WHAT TO DO IF YOUR CAR BREAKS DOWN ON THE HIGHWAY

By Justin Stoltzfus
What to Do if Your Car Breaks Down on the Highway
It can happen to anyone. You're driving along the road, when something happens unexpectedly and your car breaks down. You may lose power to the vehicle, hear a loud sound as some part breaks, or your tire blows out and you struggle to control the car. No matter what causes your car to break down on the highway, it's a scary experience, but one that you should be prepared for. Follow these roadside safety tips if you're ever in this type of emergency:

  • Slow down. If you feel a change in your vehicle's performance that indicates you may break down, start to decrease your speed, but don't slam on the brakes. When faced with a breakdown, many people react impulsively and come to a sharp halt on a busy road, which can cause dangerous collisions. Instead, slowly lift off of the gas pedal and use calm, controlled braking to slow down gradually.
  • Use your indicators. It's important to use your four-way emergency lights to indicate to other drivers from the very first sign of trouble that you're slowing down and moving off the road. As you begin to move off the road, use your turn signals and mirrors so you can safely angle onto the shoulder. Be sure to get as far off the road as possible.
  • Be seen. Once you've safely exited the road, it's also crucial to mark your car the right way. Any vehicle pulled off to the side of the road near traffic needs lighting, reflectors or other gear to warn oncoming traffic. Many motorists recognize an open car hood or a white rag as an indicator that the vehicle is broken down and can't move. It's a good idea to keep an roadside emergency kit in your car that includes reflective triangles that can be used to warn oncoming traffic, particularly at nighttime when visibility is worse.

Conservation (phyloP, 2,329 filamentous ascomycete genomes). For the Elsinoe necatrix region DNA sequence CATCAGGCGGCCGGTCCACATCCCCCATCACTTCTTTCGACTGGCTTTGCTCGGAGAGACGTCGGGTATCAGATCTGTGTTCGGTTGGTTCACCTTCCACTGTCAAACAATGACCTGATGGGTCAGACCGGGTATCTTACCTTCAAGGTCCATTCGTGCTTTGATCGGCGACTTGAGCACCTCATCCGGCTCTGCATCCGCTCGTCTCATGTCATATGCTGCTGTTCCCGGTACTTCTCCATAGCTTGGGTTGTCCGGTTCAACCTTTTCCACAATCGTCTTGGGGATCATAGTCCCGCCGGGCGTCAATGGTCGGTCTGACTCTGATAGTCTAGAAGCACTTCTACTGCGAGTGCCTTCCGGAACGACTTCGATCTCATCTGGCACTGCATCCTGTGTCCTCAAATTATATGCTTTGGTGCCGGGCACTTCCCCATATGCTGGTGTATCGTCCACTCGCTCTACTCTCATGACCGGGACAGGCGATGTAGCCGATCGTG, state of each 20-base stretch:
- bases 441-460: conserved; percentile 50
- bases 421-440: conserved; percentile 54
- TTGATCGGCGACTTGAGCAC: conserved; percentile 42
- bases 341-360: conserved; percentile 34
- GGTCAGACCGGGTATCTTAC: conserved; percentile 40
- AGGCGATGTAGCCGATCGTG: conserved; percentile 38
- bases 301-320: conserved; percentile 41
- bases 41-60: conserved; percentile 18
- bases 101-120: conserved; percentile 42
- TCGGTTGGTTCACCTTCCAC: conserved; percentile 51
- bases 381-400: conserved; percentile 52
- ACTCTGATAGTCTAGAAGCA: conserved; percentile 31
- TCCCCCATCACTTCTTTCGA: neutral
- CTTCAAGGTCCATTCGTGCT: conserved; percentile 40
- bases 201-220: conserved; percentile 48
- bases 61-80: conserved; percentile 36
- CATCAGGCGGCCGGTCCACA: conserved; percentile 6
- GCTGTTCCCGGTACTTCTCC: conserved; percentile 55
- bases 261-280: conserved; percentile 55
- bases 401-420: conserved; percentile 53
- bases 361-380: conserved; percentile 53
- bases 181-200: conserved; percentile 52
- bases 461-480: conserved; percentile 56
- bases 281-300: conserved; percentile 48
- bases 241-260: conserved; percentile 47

• Call for help. Calling police or first-responders as quickly as possible can also limit your risk; once they arrive they have resources for ensuring traffic safety. Give responders all appropriate information about your location and what the scene around you looks like to allow them to do their jobs as well as possible.
  • Stay out of the road. It may seem easy to go for your trunk, jack up a flat or start walking down the road for help, but even when you are safely in the shoulder, you can still be at risk for a collision. If getting out of your car is necessary, always step around the vehicle on the side away from traffic. Never stand by the vehicle in the roadway. If you must walk for help, stay as far off of the road as possible and use any warning light or reflectors that are handy.
Remembering these roadside safety tips can help keep you and your passengers safe after a vehicle breakdown while you wait for help.


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